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Bruins in Paris

Balance of veterans, freshmen lead UCLA men’s basketball to 3rd straight Sweet 16

Senior guard/forward Jaime Jaquez Jr. attempts a layup in UCLA men’s basketball’s win over Northwestern on Saturday. (Anika Chakrabarti/Photo editor)

By Francis Moon

March 21, 2023 3:39 p.m.

Jaime Jaquez Jr. has been in this spot before.

The senior guard/forward – en route to his third straight Sweet 16 – recognizes the road ahead of him better than most.

“If we lose now, our entire season’s done,” Jaquez said. “I don’t think it’s very hard to get me going. … We try to get the young guys to understand this – understand that this is a one-and-out tournament, and we don’t want this to end.”

No. 2 seed UCLA men’s basketball handily took care of No. 15 seed UNC Asheville in the first round of the NCAA Tournament on Thursday before fighting off a comeback attempt against No. 7 seed Northwestern on Saturday to once again advance past the opening weekend of March Madness. The Bruins reached their 19th Final Four in program history in 2021 but were unable to rekindle the magic last year with a Sweet 16 exit.

Jaquez is one of six regular rotation players for the Bruins that remains from those runs, including redshirt senior guard Tyger Campbell and fifth-year guard David Singleton.

For others, however, the opening weekend of the NCAA Tournament marked their first introduction to the pressure of a win-or-go-home environment.

Since the loss of its second-leading scorer in junior guard Jaylen Clark to an Achilles injury in UCLA’s regular-season finale, freshman guard Amari Bailey has taken advantage of his increased role on both ends of the floor and has shown no signs of slowing down in his first Big Dance.

After playing in a state championship as a high school freshman with Sierra Canyon, Bailey said stepping on the court for the NCAA Tournament was a full circle moment like no other.

“It was just a surreal feeling,” Bailey said. “I just had chills running through my body. I just wanted to stay focused and stay present in the moment.”

But, if Bailey was feeling nervous about his debut on the big stage, he certainly didn’t show it on the court.

Finishing his regular season recording 9.6 points per game, Bailey upped his average to 18 per contest across three games in the Pac-12 tournament and is UCLA’s second-leading scorer in the NCAA Tournament behind Jaquez thus far, recording 31 combined points across the first two rounds.

Yet, the freshman said he is still working on returning to full strength after missing more than a month this season with a foot injury.

“It’s getting there,” Bailey said. “Not where I want it to be, but this will do for the time being.”

Freshman guard Dylan Andrews has also been called up for a bigger role, playing his most minutes across two consecutive games since early December. With a chance to put away UCLA’s opponent for good Saturday, Andrews was sent to the free-throw line after Singleton got fouled but went to the locker room with an injury.

Andrews calmly swished both, to no surprise of his fellow freshmen.

“Moments like this, he’s built for,” Bailey said. “I’ve seen Dylan shoot thousands of free throws. To see him go up and hit two, in this environment, I’m not surprised by it all. He just steps up to challenges.”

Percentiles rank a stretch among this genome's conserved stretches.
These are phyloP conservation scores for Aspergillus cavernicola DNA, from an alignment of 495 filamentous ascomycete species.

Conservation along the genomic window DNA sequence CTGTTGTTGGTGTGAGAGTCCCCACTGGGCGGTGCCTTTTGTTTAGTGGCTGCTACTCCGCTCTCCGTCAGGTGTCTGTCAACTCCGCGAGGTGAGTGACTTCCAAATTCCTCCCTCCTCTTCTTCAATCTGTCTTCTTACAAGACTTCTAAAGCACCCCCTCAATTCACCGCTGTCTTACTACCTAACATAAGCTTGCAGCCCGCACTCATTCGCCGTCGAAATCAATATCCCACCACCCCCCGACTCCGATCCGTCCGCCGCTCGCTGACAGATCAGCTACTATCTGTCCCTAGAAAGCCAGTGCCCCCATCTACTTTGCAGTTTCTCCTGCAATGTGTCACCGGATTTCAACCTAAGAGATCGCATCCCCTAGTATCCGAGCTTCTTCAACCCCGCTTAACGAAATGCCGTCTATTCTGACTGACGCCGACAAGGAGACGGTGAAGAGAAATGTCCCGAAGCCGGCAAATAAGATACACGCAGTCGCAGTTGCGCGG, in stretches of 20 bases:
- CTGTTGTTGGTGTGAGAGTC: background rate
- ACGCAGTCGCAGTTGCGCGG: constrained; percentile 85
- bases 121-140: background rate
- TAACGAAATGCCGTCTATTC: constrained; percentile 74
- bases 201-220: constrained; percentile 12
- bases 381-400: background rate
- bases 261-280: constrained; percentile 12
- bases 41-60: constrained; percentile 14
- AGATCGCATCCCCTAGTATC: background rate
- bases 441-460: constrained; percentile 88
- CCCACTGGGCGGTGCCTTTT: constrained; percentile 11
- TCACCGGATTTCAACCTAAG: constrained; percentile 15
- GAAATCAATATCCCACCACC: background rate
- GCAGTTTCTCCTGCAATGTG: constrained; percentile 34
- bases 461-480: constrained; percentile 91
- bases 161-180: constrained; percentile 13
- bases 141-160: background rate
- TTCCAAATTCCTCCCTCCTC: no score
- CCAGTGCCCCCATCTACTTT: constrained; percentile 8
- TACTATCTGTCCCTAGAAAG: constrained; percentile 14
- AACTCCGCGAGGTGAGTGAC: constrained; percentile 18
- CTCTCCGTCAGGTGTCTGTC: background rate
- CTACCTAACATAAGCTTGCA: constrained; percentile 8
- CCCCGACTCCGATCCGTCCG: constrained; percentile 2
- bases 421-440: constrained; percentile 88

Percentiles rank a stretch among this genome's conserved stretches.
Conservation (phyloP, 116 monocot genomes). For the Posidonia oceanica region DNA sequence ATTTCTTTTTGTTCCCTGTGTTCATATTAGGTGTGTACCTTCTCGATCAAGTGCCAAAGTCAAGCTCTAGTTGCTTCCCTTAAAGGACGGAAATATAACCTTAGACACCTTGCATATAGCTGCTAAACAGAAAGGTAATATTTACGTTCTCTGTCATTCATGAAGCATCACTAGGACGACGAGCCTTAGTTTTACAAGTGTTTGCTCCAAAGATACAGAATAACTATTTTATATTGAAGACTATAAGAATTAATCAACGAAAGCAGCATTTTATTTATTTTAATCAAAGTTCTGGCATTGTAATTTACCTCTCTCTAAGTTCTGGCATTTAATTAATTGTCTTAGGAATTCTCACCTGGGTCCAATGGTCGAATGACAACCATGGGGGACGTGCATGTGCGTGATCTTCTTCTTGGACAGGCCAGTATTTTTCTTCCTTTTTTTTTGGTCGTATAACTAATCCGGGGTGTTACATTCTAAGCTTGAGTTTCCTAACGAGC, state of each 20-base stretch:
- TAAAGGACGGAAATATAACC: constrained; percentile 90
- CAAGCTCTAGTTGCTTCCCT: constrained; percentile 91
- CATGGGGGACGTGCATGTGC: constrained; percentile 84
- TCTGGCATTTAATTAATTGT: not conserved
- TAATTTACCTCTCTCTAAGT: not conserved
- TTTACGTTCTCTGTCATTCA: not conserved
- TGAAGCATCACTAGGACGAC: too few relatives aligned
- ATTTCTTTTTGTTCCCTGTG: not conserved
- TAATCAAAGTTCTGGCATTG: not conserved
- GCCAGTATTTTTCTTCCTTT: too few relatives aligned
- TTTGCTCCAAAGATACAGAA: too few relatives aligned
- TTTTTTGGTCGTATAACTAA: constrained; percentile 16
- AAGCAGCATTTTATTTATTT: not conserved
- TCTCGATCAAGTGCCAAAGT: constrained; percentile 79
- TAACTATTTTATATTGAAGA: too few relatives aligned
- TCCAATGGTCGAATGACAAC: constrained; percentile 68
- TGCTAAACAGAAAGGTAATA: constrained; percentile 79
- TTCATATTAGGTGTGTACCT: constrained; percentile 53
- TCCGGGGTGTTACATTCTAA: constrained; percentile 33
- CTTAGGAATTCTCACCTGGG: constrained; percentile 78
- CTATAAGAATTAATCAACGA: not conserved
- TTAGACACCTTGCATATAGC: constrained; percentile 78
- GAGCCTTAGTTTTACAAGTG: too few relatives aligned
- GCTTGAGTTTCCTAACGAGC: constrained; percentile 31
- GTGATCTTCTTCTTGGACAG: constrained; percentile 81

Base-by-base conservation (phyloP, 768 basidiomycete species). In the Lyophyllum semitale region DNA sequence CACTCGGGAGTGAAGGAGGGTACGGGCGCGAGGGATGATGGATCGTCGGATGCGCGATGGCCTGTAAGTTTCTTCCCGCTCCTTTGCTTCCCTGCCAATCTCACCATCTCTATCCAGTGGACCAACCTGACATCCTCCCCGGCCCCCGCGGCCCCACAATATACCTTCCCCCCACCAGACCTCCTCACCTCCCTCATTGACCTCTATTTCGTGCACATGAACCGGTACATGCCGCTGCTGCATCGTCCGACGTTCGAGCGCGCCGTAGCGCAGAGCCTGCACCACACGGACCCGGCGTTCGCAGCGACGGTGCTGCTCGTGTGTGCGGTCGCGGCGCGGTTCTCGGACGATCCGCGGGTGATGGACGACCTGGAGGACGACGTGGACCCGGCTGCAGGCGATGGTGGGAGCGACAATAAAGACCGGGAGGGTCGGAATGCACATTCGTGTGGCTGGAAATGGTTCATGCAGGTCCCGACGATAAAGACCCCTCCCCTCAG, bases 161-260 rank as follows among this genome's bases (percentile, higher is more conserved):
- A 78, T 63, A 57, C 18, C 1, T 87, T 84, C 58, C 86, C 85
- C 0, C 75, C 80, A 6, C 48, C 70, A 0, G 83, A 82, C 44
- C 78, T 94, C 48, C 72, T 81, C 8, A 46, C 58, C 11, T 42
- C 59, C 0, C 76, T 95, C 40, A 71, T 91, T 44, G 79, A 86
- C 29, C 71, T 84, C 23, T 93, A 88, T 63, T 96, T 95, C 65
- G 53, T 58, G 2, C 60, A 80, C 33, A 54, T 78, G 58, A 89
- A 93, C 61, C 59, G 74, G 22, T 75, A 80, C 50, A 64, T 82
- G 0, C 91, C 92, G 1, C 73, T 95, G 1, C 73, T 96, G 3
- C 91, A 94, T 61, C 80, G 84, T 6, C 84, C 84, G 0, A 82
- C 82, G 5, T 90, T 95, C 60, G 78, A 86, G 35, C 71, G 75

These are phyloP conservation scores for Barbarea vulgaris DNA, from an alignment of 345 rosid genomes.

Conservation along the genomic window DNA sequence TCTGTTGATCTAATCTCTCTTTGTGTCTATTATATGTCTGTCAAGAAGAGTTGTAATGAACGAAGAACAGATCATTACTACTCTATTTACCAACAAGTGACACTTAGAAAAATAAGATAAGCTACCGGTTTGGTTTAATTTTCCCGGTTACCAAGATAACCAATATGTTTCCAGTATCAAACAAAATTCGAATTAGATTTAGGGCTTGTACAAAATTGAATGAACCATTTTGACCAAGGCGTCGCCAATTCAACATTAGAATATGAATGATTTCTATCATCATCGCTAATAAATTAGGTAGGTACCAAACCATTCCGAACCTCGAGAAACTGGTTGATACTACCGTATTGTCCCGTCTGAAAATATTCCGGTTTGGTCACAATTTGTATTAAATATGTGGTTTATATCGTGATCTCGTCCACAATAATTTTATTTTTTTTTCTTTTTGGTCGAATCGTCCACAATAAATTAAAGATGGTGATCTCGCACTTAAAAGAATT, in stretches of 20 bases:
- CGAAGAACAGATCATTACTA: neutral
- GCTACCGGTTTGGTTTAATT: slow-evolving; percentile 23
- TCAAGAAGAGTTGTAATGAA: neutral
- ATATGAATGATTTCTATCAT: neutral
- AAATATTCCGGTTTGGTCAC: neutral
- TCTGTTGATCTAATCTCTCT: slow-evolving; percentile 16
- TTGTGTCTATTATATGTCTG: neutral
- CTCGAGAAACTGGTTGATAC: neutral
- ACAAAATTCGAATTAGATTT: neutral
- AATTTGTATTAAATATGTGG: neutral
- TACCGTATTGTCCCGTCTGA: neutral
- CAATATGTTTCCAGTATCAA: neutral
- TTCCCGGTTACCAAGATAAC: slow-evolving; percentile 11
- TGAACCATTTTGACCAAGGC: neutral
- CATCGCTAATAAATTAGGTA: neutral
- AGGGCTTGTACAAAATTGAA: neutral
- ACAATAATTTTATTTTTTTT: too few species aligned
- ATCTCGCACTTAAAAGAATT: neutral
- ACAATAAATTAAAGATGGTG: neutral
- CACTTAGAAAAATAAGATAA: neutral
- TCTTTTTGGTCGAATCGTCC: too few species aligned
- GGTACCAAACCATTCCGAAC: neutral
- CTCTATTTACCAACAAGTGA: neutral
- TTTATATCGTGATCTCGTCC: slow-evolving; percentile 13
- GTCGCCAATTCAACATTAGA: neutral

Jaquez praised the Bruins’ contingent of freshmen, which also includes forward Adem Bona, who returned from an injury against Northwestern, and redshirt freshman guard Will McClendon, who missed his true freshman season with a torn ACL and matched his career high in points and minutes against Asheville on Thursday.

“Coach (Mick Cronin) takes pride in the players he recruits to this program. You can see that in the freshmen he’s brought in,” Jaquez said. “They’re so big for us. We wouldn’t be in this position without them. I don’t think they’re freshmen anymore – they stepped up to the plate.”

The Bruins stand as just one of two No. 2 seeds left alongside Texas after a historic weekend filled with upsets, as two No. 1 seeds in Purdue and Kansas went down. Even while dealing with a myriad of injuries in recent weeks, the blue and gold has boosted its production on both offense and defense in the postseason.

Cronin made it clear that UCLA is certainly not better without its Pac-12 Defensive Player of the Year but added that it is no coincidence his team has risen to the challenge.

“We’re not better without Jaylen Clark,” Cronin said. “We train for this time of year. We don’t try to have a good season, and then this is the icing on the cake.”

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Francis Moon | Sports senior staff
Moon is currently a Sports senior staff writer. He was previously an assistant Sports editor on the women's basketball, men's soccer, track and field and cross country beats and a contributor on the women's basketball and women's tennis beats, while also contributing for Arts. He is a fourth-year molecular, cell and developmental biology student.
Moon is currently a Sports senior staff writer. He was previously an assistant Sports editor on the women's basketball, men's soccer, track and field and cross country beats and a contributor on the women's basketball and women's tennis beats, while also contributing for Arts. He is a fourth-year molecular, cell and developmental biology student.
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